10 Common Cognitive Changes When You Have Parkinson’s Disease

Approximately 50 percent of Parkinson’s disease patients will experience differences in a variety of cognitive skills and mild cognitive changes as their condition progresses. However, this doesn’t mean they have dementia, which is diagnosed when a person experiences problems with more than one cognitive area and the impairment begins to affect daily life.

MORE: 10 complications of Parkinson’s disease 

Cognitive impairment can occur due to stress, particularly if the patient feels they are a burden to their caregiver, are experiencing a decline in daily functioning, have a worsening quality of life, are dealing with rising medical costs, or are concerned about their mortality.

According to the National Parkinson Foundation, some of the common cognitive issues people living with Parkinson’s disease face include:

  • Slowness of thinking
  • Struggling to find the right words in conversations
  • Declining visual perception
  • Difficulty concentrating
  • Difficulty with problem solving
  • Language problems
  • Memory problems
  • Brain fog
  • Lack of reasoning skills
  • Declining general intelligence

Some Parkinson’s disease medications can help with areas such as motivation and concentration, but there are no medications that can improve memory function.

MORE: How does Parkinson’s disease affect the brain?

Parkinsons’s News Today is strictly a news and information website about the disease. It does not provide medical advice, diagnosis or treatment. This content is not intended to be a substitute for professional medical advice, diagnosis, or treatment. Always seek the advice of your physician or another qualified health provider with any questions you may have regarding a medical condition. Never disregard professional medical advice or delay in seeking it because of something you have read on this website.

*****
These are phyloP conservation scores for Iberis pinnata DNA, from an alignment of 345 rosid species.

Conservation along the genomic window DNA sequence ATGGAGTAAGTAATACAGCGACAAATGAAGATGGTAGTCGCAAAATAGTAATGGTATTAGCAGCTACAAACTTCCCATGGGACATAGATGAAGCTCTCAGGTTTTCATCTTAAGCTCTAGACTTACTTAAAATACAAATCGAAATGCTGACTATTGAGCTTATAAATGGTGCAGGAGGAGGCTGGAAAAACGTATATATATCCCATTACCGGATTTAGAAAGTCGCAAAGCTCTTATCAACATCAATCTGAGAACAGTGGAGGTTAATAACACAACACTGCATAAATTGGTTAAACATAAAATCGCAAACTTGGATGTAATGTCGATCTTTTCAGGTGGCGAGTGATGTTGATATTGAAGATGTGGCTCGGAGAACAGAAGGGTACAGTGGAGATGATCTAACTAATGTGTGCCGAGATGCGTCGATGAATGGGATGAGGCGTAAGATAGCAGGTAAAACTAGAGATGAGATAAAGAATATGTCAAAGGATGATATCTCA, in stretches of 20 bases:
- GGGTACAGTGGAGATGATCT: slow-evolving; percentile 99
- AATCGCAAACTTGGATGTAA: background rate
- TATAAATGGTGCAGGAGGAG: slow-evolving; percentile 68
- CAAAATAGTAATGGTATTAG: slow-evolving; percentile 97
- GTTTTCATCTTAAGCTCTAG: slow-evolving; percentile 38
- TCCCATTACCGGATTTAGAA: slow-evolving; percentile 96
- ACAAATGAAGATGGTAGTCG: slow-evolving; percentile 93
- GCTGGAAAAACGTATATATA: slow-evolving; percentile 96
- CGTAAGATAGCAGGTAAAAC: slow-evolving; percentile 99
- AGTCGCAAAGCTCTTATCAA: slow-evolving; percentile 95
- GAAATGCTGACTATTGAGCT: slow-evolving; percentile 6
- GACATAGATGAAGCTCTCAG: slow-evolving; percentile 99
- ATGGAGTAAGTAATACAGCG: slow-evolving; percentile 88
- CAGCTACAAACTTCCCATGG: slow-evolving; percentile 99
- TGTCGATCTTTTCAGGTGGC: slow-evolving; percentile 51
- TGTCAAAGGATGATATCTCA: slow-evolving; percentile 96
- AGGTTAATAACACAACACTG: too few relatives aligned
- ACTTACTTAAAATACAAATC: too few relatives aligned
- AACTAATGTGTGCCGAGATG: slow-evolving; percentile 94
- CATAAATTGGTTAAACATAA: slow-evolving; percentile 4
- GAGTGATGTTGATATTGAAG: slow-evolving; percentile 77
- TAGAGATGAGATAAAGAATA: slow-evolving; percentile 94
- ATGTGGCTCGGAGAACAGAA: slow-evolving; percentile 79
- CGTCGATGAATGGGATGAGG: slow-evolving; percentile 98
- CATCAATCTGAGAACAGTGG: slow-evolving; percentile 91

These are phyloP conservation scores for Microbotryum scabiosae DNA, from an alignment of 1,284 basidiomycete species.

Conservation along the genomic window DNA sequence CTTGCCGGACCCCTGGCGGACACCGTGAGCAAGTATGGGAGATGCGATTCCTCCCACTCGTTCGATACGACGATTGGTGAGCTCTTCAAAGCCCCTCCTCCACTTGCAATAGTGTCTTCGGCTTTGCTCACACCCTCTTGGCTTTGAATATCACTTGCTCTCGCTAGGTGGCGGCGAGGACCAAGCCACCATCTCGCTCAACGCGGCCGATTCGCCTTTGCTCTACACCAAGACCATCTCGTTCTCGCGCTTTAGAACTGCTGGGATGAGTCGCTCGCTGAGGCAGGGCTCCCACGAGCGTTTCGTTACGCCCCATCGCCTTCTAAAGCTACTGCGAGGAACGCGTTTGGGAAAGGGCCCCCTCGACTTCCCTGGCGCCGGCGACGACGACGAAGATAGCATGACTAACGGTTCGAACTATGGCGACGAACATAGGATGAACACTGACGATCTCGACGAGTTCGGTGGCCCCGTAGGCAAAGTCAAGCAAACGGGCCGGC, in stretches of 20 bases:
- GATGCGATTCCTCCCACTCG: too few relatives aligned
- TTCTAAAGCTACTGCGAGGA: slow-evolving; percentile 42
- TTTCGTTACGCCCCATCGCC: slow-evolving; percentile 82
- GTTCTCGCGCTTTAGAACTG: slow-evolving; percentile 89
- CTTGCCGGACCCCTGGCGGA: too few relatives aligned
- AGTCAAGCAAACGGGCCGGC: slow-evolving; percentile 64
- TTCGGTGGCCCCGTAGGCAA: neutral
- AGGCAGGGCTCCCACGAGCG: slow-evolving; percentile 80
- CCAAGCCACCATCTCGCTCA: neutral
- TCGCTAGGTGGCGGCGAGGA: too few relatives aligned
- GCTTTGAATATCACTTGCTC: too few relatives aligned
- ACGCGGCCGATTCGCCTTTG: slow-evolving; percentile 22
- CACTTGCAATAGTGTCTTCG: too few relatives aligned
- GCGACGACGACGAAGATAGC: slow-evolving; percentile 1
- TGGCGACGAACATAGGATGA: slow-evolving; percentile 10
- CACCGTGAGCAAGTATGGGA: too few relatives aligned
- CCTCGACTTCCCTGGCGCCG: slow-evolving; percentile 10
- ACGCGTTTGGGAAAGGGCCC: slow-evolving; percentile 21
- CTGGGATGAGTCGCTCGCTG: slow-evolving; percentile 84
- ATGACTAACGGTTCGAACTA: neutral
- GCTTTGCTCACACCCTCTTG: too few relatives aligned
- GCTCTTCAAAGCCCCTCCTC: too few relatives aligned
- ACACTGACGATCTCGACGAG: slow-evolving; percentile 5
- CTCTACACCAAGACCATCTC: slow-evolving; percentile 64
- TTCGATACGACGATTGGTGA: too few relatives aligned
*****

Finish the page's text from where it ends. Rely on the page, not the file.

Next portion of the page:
4 comments

  1. ensiye mohamadi says:

    Hello I’m Ensiye from Iran I have parkinson from 8 Years ago I’m 55 years old and I’m a psychologist . I haven’t feel dementia yet I read book every day

    • Dianne Roncal, DMD says:

      It is, indeed, very helpful to educate yourself and be aware of all the signs and symptoms and everything about what you’re going through.

  2. Fran Jones says:

    These symptoms are not well publicized and can impact quality of life as well as life planning strategies for families.

  3. Dawn Colledge and Rod Colledge says:

    My husband Rod is on Madopar 125 three times a day and EFEXOR- X-RAY 37. Mg once a day yet he still says he didn’t know that the sandwich in the white dish was mine even though his was in a red dish and he eats both lots sometimes I don’t seem to have any thing for myself does the medication make them want to eat every thing in site he does the same thing if I take him to a cafe for coffee and cake he just reaches over to our friends plates and helps him self

Leave a Comment

Your email address will not be published. Required fields are marked *